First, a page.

Friday, October 02, 2020

Out On A Limb: Building a Tree House

 In 2003 a start was made finding a way build a tree house in the stone pine on the hill in our garden.  It took eleven months. It is hard to imagine that anyone would not want to have a tree house in their back yard if they had the chance. It would be a place for children to get out of the house, a quiet hideaway to sit and write a poem, or extra sleeping quarters for stay-over guests who want to try hammocks. Perhaps even a sweet heart get away where you could tell someone you love them.

Here with sequential photographs is a record of how our tree house was built, set out in a way that is instructive and easy to understand. After sixteen years the structure has stood the test of time.

The book is available on Amazon:

Wednesday, September 09, 2020

A Traditional American Thanksgiving Poem


It is with great joy that I write to tell you that the Thanksgiving poem have been illustrated by Sue Hooper-Lawrie and is now available in the stores in time for the holiday.

Please write a review!

Take a look at a few of her wonderfully colorful drawings, and share them with the family and your friends.

Giving Thanks!

Welcoming the Wampanoags!

Saying farewell to the "Mayflower"

Tuesday, September 08, 2020

A Shell In My Pocket

 People tell me stories, I like that!  Every now and then I am so struck by the tale that I have to write it down and take, you might even say steal, the idea and after juggling with the notions a poem appears. “The Licorice Store”, “Maddie’s Ring” and “The Stamp On The Cow” are good examples.  None of us write in isolation, we are dependent upon others, so many others. This anthology of new poems is dedicated to all those people whose stories are captured on these pages.  It contains stories that I struggled to write over many years but lacked the inspiration.  The longer poems like “Eric and The Wolves” , “After The Storm” and the “Saga of Harald Hardrada” fall into this category.

The book is available on Amazon, and I hope to make an album with James Covell.

Take a look on Amazon: 

Here is the cover title:

A Shell In My Pocket

I went down to the sea today

To the ceaseless sea and the sand,

Where waves churned out across the shore

And its breath poured out on the land.

My mind was filled with the thrill of the call

Of memories endless rhyme,

And all I need is the song on the air

And a shell in my pocket and time.

The sound of each wave pouring in

As the last wave whispers away,

Produces the music on the air

An unending sibilant sway,

And the smell and the sound and the sight of the sea

Stretching out to the edge of the sky,

And its breath on my skin is all I need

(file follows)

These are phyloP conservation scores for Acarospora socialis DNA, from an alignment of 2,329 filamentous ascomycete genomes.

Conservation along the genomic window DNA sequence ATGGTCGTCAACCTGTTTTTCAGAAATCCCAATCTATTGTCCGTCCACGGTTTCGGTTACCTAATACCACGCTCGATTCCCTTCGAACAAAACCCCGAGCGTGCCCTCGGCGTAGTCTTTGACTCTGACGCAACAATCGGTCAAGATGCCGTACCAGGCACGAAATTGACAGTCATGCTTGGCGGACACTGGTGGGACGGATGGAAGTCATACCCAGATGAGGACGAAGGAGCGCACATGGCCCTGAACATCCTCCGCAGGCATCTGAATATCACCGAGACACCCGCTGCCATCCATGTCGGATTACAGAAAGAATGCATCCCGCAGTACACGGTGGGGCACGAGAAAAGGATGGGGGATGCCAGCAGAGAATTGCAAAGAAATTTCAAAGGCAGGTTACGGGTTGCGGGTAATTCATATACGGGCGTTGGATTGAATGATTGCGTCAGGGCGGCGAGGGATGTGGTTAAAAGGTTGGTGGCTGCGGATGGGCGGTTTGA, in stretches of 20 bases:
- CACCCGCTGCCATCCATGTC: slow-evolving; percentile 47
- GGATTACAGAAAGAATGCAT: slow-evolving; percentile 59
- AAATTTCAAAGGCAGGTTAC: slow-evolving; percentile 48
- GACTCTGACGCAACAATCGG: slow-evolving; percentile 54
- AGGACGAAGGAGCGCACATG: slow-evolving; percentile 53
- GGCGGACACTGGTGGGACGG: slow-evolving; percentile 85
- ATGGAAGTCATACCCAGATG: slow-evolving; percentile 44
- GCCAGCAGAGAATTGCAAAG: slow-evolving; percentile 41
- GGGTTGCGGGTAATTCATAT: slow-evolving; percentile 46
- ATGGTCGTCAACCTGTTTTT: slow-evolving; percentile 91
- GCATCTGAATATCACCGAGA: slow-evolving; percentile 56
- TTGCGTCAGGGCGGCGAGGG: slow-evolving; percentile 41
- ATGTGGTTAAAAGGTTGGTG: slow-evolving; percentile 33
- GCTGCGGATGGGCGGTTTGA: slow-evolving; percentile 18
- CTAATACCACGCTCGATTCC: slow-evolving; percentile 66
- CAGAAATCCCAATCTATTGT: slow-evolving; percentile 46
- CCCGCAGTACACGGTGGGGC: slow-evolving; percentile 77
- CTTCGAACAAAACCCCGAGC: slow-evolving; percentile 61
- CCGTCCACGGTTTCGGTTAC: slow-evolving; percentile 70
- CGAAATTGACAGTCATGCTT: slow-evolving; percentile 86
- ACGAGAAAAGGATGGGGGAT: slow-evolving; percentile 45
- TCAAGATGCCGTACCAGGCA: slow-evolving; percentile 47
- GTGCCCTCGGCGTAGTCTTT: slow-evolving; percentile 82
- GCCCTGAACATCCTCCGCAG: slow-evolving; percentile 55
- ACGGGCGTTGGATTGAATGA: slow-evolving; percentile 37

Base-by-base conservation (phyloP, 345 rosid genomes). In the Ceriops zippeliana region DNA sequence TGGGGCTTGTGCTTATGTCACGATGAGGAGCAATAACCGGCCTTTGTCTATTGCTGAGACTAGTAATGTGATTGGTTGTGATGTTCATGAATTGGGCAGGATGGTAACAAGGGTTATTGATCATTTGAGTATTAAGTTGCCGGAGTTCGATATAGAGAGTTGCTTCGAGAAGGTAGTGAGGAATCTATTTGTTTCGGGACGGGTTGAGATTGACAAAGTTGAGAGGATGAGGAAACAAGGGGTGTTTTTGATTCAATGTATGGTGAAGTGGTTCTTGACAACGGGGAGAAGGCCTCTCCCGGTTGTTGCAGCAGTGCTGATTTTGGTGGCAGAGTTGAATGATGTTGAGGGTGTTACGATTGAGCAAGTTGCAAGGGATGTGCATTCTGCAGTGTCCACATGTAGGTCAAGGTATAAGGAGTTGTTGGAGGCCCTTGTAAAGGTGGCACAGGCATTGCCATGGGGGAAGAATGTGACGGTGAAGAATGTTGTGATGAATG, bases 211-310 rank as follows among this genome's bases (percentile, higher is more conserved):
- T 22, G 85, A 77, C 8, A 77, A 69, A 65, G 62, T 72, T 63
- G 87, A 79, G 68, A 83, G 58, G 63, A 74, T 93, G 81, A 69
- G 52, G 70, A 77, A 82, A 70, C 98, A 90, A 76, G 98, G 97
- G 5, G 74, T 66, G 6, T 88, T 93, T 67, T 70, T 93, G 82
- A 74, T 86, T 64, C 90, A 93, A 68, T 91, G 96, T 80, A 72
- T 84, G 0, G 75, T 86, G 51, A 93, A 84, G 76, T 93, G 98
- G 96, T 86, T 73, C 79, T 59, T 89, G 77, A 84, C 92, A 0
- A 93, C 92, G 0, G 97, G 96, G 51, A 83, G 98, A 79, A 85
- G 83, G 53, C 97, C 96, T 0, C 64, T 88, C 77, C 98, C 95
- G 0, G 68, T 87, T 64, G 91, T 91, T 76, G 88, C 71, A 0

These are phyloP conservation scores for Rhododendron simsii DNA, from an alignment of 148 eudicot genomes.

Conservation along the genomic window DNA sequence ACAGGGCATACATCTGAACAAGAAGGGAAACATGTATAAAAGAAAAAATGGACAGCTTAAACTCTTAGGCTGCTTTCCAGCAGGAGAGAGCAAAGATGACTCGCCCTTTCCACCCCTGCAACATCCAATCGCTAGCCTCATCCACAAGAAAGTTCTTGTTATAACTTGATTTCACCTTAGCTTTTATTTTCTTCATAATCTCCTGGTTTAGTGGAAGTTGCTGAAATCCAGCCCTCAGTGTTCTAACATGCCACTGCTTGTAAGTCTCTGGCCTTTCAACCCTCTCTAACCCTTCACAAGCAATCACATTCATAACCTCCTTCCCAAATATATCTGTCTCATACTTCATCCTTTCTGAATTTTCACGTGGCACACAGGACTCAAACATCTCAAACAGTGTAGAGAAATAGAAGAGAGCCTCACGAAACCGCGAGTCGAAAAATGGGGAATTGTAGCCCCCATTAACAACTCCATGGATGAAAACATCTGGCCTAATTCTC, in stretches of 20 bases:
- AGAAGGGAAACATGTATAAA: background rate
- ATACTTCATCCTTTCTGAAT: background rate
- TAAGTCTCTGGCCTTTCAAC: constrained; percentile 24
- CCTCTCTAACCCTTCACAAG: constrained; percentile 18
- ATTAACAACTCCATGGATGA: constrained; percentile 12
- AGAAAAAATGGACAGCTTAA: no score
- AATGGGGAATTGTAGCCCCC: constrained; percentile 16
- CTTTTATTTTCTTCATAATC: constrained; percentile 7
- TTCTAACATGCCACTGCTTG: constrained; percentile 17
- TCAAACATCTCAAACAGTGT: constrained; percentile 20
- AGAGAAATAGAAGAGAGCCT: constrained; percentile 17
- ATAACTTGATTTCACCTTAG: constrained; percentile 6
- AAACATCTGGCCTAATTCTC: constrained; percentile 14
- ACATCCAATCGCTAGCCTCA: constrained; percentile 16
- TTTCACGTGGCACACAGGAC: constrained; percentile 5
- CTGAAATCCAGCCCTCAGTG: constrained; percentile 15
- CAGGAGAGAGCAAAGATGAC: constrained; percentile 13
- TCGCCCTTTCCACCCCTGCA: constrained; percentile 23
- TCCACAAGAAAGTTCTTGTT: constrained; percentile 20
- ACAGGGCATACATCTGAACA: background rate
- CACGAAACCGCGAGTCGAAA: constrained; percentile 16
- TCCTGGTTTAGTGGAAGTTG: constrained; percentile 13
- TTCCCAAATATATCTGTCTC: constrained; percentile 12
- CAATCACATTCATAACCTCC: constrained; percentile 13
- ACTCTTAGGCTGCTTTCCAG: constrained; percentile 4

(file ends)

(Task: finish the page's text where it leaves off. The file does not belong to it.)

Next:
As time goes silently by.

The shell in my pocket reminds me when

I stooped on the shore and the sand,

Of a time gone by like an ebbing tide

When I plucked it up with my hand,

And the sun in the sky when its arc was high

Before tumbling down to the west,

And the hours that have flown like the life I’ve known

When the shell in my pocket is pressed.

Sunday, August 02, 2020

The Names of the Days

 Sue Hooper Lawrie and I have been busy, and here is our new collaboration. Available on Amazon our book about how the names for the weekdays got the names we call them is out for you to enjoy. Take a look and if you like what you se please go to the link and write us a nice review, please!

The drawings are delightful and have a memorable quality which will help us to recall the story behind each name. The sorrowful Friyja seen here gives her name to Friday.

As do a number of Norse deities for Tuesday, Wednesday, and Thursday. Only Saturday retains the original Latin name.

Sunday, April 19, 2020

The Legend of The Giant Ngong

At last this story which was started when we were camping with our children in Yosemite has been completed, and with the help of Sue Hooper-Lawrie whose exquisite illustrations really bring the tale to life, the book is now available on Amazon.

Here is an East African tale in the traditional style which explains the appearance of Lake Victoria, the Rift Valley, and how the Ngong Hills were thrown up to contour the landscape when a giant fell to earth.

Just take a look at Sue's drawings

Sunday, August 11, 2019

Sunday, June 10, 2018

New Christmas Poetry

Of Christmas and the winter festivals it was Sir Walter Scott who famously wrote:

'Twas Christmas told the merriest tale;
A Christmas gambol oft would cheer
A poor man's heart through half the year.

It is as true today as it was then and in the olden times  which he described. There is no doubt that a good winter tale steals the attention and the hearts of its audience.  Every writer has to at some point envy the work of their preceding contemporaries and wish that a favorite winter story had flowed from the nib of their pen. Should they live and compose long enough they might eventually have a Christmas tale to their credit.

The story at the center of all these tales is the greatest ever told.  It is the fulfillment of the most complex prophecy, and we are all here because of it, and share in the celebration as Christians have world wide since Christ’s birth.

From Koru on the west facing slope of the Rift Valley in Kenya, to Oxford with its colleges in the center of England, to the United States with its cold northern lake side cities and on to California with its endless summer, and far off in Australia where the seasons are reversed, Christmas is kept and stories are told. From all of them inspiration has been gathered to fill out these pages and help us to see the reason for the poems.

Available on Amazon here is my latest collection ready for the coming winter season!